Paying for the Internet

On some evenings I used to watch Conan’s show (from the night before) on I had to watch a fifteen second opening ad, and several three or four minute ad breaks during the replay. I always watched the monologue and first skit. Sometimes I would watch the guest interviews, sometimes I would skip to the closing musician or comic. I didn’t mind that there were ads because Conan is TV and I’m used to ads with TV. I also watched The Good Wife online, and some other shows that were on too late, and all those commercials.

I’m not sure if I’ll be watching those anymore. In the last week or two, I can’t get full episodes of Conan to play in Firefox or Opera. The opening ad plays perfectly, then I just get a spinning circle. Reloading just starts a new commercial, which plays perfectly, then the spinning circle. I run Linux, so it might be that the show’s video app wants too much permission. Or it might be another Flash issue. Or it might be a popup issue.

A lot of pundits predicted that the open, wild and woolly internet would become more like television, would replace television, or that the two would merge. In some ways, television has become more like the internet, though nowhere near as immediate. Videos and selfies are making it onto local or national news a day or so after going viral on the internet. So now Mom-mom and Pop-pop can see the bears in the swimming pool – that their grandkids told them about – without going on facebook or twitter. And they also see plenty of commercials.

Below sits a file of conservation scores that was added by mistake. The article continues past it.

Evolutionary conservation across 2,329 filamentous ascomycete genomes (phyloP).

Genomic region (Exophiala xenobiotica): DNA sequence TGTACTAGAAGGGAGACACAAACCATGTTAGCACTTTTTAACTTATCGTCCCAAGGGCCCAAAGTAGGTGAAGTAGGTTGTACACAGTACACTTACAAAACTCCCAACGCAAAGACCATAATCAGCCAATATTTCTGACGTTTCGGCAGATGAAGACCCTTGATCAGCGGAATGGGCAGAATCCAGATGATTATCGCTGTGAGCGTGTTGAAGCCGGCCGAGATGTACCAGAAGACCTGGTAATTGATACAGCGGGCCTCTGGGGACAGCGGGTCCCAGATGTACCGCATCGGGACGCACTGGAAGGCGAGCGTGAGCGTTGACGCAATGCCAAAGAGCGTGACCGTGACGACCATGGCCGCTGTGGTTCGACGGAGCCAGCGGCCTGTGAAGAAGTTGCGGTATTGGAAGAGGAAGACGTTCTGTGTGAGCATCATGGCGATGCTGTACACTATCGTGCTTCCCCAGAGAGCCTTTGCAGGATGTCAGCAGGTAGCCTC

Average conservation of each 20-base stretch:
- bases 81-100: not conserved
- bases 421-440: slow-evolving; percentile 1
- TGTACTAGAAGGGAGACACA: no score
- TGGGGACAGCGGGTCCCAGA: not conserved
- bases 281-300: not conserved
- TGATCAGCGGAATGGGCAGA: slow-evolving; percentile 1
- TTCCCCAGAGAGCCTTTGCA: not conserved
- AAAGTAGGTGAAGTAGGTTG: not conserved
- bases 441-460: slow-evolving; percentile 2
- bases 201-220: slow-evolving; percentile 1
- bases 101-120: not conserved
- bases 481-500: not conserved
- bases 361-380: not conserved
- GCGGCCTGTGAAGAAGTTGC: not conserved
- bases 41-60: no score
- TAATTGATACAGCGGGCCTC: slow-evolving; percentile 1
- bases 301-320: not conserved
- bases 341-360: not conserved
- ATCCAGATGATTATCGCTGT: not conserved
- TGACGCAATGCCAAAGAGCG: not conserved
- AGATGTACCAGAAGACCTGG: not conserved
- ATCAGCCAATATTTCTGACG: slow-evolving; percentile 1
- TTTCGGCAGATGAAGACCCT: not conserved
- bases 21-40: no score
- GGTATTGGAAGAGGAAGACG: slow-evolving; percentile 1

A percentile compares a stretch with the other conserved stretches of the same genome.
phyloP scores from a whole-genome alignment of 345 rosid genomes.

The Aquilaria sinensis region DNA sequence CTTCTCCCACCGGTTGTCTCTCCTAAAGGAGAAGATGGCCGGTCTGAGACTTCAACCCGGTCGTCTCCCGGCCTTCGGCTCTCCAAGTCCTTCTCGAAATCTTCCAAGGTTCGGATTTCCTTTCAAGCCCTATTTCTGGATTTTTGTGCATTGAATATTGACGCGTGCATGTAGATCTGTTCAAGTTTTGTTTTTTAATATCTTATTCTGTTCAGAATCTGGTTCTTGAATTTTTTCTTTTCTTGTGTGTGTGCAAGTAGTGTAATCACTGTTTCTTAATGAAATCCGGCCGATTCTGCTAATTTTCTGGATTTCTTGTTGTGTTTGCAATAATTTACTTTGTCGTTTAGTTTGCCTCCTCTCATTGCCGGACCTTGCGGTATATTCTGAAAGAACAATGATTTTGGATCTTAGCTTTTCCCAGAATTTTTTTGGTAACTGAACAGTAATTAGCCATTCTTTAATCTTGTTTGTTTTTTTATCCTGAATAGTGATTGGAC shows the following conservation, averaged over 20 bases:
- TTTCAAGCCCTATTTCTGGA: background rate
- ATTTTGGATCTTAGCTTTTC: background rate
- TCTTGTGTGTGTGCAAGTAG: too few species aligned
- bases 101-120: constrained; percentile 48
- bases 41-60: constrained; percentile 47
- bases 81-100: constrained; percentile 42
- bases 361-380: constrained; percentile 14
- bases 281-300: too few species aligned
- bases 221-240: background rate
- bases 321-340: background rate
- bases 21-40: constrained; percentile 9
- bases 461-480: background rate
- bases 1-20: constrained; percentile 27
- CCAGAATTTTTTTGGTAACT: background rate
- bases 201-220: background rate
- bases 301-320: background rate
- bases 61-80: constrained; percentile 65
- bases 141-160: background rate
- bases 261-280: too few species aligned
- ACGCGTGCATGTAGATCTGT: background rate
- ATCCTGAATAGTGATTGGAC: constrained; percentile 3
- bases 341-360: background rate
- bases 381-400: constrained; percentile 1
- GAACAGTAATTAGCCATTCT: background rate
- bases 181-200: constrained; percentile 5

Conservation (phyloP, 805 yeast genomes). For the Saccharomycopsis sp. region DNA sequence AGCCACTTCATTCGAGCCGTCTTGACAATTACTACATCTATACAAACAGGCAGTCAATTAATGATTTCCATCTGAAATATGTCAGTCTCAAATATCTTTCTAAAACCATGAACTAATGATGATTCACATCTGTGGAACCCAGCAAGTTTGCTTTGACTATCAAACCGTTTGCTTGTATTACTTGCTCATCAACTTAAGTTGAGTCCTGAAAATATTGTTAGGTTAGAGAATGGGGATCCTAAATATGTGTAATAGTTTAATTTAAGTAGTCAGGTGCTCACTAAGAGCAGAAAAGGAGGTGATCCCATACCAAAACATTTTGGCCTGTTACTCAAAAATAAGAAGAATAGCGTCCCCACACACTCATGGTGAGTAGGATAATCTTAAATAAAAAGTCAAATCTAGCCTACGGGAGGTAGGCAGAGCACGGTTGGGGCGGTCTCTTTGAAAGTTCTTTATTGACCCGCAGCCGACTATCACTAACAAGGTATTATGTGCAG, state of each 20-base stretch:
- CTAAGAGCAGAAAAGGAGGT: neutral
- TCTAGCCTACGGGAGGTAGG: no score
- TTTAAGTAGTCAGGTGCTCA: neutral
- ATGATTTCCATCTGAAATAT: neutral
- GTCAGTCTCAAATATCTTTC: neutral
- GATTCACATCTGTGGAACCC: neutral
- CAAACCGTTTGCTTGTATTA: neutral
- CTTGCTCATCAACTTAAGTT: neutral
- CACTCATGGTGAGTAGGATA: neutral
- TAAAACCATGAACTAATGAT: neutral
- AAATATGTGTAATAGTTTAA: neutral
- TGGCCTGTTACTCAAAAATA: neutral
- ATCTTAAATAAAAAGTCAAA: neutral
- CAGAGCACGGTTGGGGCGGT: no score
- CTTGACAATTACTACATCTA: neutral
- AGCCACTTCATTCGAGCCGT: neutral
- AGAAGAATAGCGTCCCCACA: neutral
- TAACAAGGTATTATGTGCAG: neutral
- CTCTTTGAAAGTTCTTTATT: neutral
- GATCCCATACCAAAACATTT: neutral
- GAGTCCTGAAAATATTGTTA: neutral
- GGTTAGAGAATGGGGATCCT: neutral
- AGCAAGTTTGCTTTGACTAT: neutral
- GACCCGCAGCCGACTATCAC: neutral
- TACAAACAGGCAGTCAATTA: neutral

Internet media giants are certainly trying to be as vapid and predictably profitable as TV, but are struggling to find a business model that overcomes the control that tech-savvy users have over how much advertising they are forced to watch. Every page one reads becomes fodder for targeted advertising at the fringes of the actual content, but sponsors want to engage our retinas and eardrums, too. Because of that, most of us install adware and popup blocking software as a matter of course. Because of ad blockers, the people paying for advertising don’t believe internet users are actually watching their efforts. They may also realize that it is damned easy to take off headphones and not listen to the loud ads that preface almost every video.

The so-called content providers are looking for a more direct source of income. More and more websites open with an instant popup asking you to subscribe, or give your email, so they can bombard you with requests to subcribe. This is the problematic business model. Given the cost of internet access, many people simply can’t afford to subscribe to all the sites that they have become accustomed to reading for free. Instead they will read them less, or give them up and find free sites.

I’m not sure what the answer is, but I suspect I won’t like it.


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